feature, and ceases sending any further keep-alive packets. If that new
STILL-CONNECTED status code is selected from the status code range, then
old implementations will just ignore them.

When using notifications, implementations must take care of what to do
with the notifications which are not authenticated (i.e. those received
before the ISAKMP SA is ready). If there is no ISAKMP SA established
with the remote host, then most of the notifications may still be
trusted in order to avoid lengthy timeouts in error situations. If there
is a ISAKMP SA established, then unauthenticated notifications SHOULD be
ignored.

17.  Domain of Interpretation

Each SA payload (and some others like notify and delete payloads)
specifies the domain of interpretation for the exchange. There is no
version numbers in the DOI, so if a new version of DOI is incompatible
with the previous version, a new DOI number MUST be allocated. In the
normal case, there is no need to have a version number in the DOI, and
additions to it may be done without updating the DOI number.

If an unknown domain of interpretation is received, the responder MUST
discard the ISAKMP datagram and it SHOULD send the DOI-NOT-SUPPORTED
notification back. This usually also means that the negotiation is
aborted.

When a new domain of interpretation is defined, the minor version number
MUST NOT be incremented. If ISAKMP DOI is modified, there might be a
need to update the DOI number.

18.  Security Considerations

This document describes how to use the extension mechanisms defined in
ISAKMP [RFC 2408] and IKE [RFC 2409]. Because some of those extensions
might have security implications, it is required that when new
extensions are defined, it is also explained what security implications
they have and what the implementations supporting them should do if the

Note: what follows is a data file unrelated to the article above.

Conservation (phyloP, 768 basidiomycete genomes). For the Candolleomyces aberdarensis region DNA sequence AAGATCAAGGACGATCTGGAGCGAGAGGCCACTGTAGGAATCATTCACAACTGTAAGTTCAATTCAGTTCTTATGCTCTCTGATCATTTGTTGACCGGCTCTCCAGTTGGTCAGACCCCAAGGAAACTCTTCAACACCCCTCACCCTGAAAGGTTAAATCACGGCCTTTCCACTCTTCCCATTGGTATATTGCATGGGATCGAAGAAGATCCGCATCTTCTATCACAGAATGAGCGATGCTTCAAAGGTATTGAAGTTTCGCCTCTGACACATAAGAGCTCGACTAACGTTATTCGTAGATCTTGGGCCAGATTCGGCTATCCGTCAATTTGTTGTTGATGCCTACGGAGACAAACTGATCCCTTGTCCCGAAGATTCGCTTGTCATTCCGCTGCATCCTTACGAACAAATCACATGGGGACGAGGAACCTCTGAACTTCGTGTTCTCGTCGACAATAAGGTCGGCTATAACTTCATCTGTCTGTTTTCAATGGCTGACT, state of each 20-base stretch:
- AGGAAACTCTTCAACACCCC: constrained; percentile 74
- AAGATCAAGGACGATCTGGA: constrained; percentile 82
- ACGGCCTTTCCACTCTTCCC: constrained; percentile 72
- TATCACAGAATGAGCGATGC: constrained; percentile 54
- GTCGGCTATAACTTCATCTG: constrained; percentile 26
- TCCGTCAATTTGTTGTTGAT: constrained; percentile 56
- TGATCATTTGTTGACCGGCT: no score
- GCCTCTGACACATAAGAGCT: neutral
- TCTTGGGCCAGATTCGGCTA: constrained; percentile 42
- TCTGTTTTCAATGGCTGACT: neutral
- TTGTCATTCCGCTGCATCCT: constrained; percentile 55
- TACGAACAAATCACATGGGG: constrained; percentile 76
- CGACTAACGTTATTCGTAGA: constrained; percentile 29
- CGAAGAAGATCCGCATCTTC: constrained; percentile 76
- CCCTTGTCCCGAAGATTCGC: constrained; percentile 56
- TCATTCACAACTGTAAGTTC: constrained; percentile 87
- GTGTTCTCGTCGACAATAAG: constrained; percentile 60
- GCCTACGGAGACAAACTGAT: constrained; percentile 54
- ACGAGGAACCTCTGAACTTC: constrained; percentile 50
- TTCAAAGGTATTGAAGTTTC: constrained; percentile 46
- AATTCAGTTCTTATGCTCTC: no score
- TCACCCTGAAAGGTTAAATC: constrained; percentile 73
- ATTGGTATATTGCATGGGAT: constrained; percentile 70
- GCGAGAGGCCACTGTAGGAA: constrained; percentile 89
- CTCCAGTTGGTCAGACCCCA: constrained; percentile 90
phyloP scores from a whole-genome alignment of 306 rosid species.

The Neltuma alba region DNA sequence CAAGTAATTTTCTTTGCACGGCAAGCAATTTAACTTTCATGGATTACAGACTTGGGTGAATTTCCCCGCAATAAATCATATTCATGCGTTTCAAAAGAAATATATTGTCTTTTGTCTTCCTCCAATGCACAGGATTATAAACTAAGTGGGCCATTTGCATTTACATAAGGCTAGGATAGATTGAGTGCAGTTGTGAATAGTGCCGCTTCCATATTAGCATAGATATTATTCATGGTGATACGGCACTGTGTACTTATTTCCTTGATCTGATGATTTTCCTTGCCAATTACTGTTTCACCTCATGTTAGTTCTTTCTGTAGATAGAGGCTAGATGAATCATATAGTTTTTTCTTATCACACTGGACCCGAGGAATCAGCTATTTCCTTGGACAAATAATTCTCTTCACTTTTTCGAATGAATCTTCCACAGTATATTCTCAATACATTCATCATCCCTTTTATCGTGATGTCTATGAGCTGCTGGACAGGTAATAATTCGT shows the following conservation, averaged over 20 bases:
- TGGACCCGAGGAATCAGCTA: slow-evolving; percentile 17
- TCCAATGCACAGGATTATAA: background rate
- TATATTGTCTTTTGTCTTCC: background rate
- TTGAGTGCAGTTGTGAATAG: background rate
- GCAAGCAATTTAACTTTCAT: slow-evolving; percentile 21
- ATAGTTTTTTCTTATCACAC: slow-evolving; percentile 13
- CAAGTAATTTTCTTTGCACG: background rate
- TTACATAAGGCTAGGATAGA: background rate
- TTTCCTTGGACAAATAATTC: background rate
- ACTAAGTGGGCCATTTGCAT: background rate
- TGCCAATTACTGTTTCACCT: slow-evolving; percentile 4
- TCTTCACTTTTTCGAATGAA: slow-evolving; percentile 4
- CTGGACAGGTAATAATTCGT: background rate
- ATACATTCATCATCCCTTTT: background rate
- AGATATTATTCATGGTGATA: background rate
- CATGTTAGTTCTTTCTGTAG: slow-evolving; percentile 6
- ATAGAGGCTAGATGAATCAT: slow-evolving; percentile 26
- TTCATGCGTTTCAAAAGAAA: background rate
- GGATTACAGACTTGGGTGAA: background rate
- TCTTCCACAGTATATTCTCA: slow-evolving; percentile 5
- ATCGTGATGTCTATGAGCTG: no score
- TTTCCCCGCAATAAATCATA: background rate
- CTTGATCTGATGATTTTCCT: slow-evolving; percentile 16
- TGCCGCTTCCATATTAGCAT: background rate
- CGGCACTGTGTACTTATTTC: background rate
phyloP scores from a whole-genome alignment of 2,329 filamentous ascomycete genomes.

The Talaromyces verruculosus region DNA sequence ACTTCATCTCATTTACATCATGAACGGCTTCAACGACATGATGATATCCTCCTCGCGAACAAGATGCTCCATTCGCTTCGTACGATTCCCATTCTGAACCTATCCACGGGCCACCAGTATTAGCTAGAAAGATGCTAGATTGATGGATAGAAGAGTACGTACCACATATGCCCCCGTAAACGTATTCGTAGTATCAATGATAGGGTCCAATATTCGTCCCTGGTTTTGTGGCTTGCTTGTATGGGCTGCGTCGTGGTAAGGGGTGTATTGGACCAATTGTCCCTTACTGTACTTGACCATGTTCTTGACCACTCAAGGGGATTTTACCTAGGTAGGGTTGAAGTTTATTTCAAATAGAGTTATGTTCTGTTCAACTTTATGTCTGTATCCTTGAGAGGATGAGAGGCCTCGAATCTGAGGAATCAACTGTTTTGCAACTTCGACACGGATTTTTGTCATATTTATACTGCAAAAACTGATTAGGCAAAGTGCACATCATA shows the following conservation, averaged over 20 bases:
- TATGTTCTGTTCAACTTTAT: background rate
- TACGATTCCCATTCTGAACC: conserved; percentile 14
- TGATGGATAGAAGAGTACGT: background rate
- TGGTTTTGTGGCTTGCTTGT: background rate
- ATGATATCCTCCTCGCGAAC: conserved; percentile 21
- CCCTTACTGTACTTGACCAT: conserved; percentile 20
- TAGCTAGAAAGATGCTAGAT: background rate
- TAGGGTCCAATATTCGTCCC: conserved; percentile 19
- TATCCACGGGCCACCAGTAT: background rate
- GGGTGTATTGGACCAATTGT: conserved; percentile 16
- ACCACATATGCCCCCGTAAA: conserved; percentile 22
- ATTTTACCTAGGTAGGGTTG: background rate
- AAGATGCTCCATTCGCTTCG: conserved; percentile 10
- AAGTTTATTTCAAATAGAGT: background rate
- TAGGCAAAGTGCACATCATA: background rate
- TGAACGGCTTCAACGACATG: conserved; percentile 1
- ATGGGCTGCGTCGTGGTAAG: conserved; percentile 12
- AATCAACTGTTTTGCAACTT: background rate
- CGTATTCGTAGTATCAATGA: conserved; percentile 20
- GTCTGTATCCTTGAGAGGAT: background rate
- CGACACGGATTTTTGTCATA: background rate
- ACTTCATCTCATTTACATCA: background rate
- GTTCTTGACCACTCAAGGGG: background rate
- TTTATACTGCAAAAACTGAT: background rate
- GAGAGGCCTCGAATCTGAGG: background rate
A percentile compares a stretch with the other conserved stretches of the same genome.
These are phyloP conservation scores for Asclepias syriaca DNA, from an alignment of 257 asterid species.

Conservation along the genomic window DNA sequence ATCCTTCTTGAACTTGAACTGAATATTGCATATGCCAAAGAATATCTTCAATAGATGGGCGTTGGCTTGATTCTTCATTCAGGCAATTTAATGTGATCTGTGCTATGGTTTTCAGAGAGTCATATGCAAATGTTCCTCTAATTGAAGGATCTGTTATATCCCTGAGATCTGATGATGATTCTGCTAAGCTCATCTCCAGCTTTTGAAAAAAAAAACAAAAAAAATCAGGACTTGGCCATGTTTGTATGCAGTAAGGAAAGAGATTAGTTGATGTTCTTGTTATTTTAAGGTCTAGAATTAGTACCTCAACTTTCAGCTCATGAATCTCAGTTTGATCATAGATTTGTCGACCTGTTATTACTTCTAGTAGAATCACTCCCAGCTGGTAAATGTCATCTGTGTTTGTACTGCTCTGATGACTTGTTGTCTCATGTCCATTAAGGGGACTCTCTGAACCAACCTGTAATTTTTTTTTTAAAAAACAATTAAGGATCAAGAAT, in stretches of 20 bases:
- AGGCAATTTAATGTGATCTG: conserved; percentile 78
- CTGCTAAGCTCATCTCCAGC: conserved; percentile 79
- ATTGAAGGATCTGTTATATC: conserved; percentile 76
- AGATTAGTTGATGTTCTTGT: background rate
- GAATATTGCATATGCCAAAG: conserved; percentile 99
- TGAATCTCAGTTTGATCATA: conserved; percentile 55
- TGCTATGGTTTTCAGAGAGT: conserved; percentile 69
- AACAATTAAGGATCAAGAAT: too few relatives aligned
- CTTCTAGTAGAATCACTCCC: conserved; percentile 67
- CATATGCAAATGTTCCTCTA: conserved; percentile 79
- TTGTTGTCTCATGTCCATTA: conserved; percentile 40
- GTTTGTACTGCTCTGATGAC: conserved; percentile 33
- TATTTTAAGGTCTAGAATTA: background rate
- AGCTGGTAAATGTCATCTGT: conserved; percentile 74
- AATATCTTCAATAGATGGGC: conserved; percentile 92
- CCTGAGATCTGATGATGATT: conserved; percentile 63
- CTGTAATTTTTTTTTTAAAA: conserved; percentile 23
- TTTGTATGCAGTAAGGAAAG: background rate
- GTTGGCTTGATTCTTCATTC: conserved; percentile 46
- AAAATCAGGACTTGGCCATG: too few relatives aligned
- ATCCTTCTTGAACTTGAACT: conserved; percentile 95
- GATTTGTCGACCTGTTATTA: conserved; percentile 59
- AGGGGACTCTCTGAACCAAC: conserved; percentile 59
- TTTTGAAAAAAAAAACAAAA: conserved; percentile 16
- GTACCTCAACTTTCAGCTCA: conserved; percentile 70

other end does not support the extensions.

One security problem comes from the ISAKMP [RFC 2408] and IKE [RFC 2409]
protocol, because the version number, exchange type, and flags fields
are not authenticated in the RFC 2409 version of IKE protocol. The
[REVISED-HASH] describes a way to fix this problem by updating the phase
1 transform id number.

If a real security problem is later found from that version of protocol,
the implementors MUST make sure that they never fall back to any
previous version because the attacker can force falling back to a
previous version by changing the version numbers inside the datagrams.


T. Kivinen                                                     [page 12]


INTERNET-DRAFT                                          22 November 2000

Also the vendor ID payloads, notifications etc. inside the phase 1
packets are not authenticated in the RFC 2409 version of IKE. This means
that implementations SHOULD NOT enable any security critical extensions
based on those unathenticated payloads.

Another security problem comes from the fact that there is no way to
send authenticated notifications before the phase 1 (ISAKMP) SA is
finished. This means that most of the error notifications about the
Phase 1 exchange are sent without any kind of protection.

19.  References

[RFC 2408] Maughan D., Schertler M., Schneider M., Turner J., "Internet
Security Association and Key Management Protocol (ISAKMP)", November
1998.

[RFC 2409] Harkins D., Carrel D., "The Internet Key Exchange (IKE)",
November 1998

[RFC 2119] Bradner, S., "Key words for use in RFCs to indicate
Requirement Levels", March 1997

[RFC 2407] Piper D., "The Internet IP Security Domain of Interpretation
for ISAKMP", November 1998

[REVISED-HASH] Kivinen T., "Fixing IKE Phase 1 & 2 Authentication
HASHs", November 2000

20.  Authors' Addresses

    Tero Kivinen
    SSH Communications Security Corp
    Fredrikinkatu 42
    FIN-00100 HELSINKI
    Finland
    E-mail: kivinen@ssh.fi


















T. Kivinen                                                     [page 13]